Just transition, workforce participation, and safety
The disruptive consequences of the green transformation means that the transition needs to be managed fairly, with support for the retraining of workers directly affected. Trade unions have rightly called for a ‘just transition’ to be central to this green transformation, an ambition strongly supported by Greens in Europe and internationally. The 2015 Paris Agreement includes commitment to “a just transition of the workforce” and in 2017 the European Parliament voted for a Just Transition Fund to invest in affected EU regions. In its 2015 report on just transition, the ILO includes the involvement of stakeholders and the importance of social dialogue, which should include the participation of workers and their representatives.
Workers must be able to participate in decisions affecting them and their industries. Worker participation and engagement should be a key part of just transition planning, but also more generally. Already a feature in cooperatives, Greens should be advocating worker participation across all organisations and companies. Trade unions should have the right to appoint green workplace representatives, and the development of the trade union-led ‘green workplaces’ agenda should be supported, giving workers greater involvement in setting environmental policy and over the local environment of their workplaces. This has the potential to build networks of green champions across workplaces, companies, industries, and in wider society.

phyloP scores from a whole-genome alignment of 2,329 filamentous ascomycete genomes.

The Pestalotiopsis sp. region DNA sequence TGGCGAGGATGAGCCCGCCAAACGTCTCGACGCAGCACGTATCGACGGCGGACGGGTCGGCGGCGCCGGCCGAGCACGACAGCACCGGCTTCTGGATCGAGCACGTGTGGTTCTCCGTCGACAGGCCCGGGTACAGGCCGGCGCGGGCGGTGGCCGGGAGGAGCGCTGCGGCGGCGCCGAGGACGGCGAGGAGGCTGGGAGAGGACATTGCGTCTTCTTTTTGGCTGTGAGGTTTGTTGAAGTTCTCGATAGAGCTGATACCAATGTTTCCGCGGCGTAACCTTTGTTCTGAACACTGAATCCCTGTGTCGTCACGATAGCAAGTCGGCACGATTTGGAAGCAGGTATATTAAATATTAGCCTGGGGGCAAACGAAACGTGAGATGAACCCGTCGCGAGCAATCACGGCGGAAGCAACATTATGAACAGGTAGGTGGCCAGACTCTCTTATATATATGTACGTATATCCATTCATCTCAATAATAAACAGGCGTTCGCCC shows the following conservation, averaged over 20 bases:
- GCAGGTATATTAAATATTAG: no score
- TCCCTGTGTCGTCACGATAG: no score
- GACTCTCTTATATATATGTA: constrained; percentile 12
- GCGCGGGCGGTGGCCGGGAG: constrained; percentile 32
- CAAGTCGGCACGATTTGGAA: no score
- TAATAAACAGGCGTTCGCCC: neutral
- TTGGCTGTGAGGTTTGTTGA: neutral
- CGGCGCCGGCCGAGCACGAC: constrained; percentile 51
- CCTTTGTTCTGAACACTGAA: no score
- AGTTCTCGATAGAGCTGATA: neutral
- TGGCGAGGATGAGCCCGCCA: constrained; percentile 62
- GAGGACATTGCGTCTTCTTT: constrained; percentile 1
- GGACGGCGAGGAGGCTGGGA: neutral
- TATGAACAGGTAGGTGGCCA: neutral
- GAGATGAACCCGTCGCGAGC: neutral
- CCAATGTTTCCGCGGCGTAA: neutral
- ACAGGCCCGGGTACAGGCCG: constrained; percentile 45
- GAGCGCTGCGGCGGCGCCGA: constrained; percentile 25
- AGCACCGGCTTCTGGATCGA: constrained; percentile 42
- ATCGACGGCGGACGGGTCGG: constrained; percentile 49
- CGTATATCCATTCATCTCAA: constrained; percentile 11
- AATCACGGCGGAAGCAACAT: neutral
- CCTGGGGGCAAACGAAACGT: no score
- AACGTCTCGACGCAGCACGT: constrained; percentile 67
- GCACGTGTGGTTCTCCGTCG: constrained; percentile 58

Workers should have the right to work in safety: that must mean free from exposure to materials, processes or conditions hazardous to workers and the environment. This agenda is well developed in Europe and is increasingly being taken up internationally, especially where health and safety legislation is poor. The greening of work can therefore encompass making work safe. Responses to the Bangladesh Rana Plaza factory disaster and rules governing worker exposure to nuclear materials are two issues I’ve worked on and there are many other examples. Greens should engage on such issues internationally, collaborating with trade unions and trade justice campaigners, and build solidarity.
An expanded social and cooperative economy
What kind of future employers do we want? Part of the answer is to be found in increasing the proportion of social economy and cooperative employers in the economy as a whole. Non-profit organisations and cooperatives thrive in a wide range of sectors across Europe. Operating under diverse legal structures, these organisations and businesses have social objectives at their centre. Some are part-driven by profit, but in parallel with social objectives, not at their expense. Cooperatives have organisational structures based on horizontal, democratic, and profit-sharing principles. Spain’s Mondragon is Europe’s biggest, best known example, but there are many more. A social enterprise runs some busy London bus routes. Greenwich Leisure, which is owned by its staff and society members, manages 250 UK leisure centres in partnership with over 30 local councils. The centres employ around 10 500 staff.
Cooperatives and the social economy are important for a green economic future and vision of work. First, they demonstrate that alternatives to the solely for-profit model can thrive and be a viable source of employment. Second, they offer greater participation, workplace democracy and profit-sharing for workers. Third, they can provide added social value for local communities or other beneficiary groups. Social economy and cooperative models are preferable to the narrowly for-profit economic model and need to make up an increasing proportion of the economy as a whole.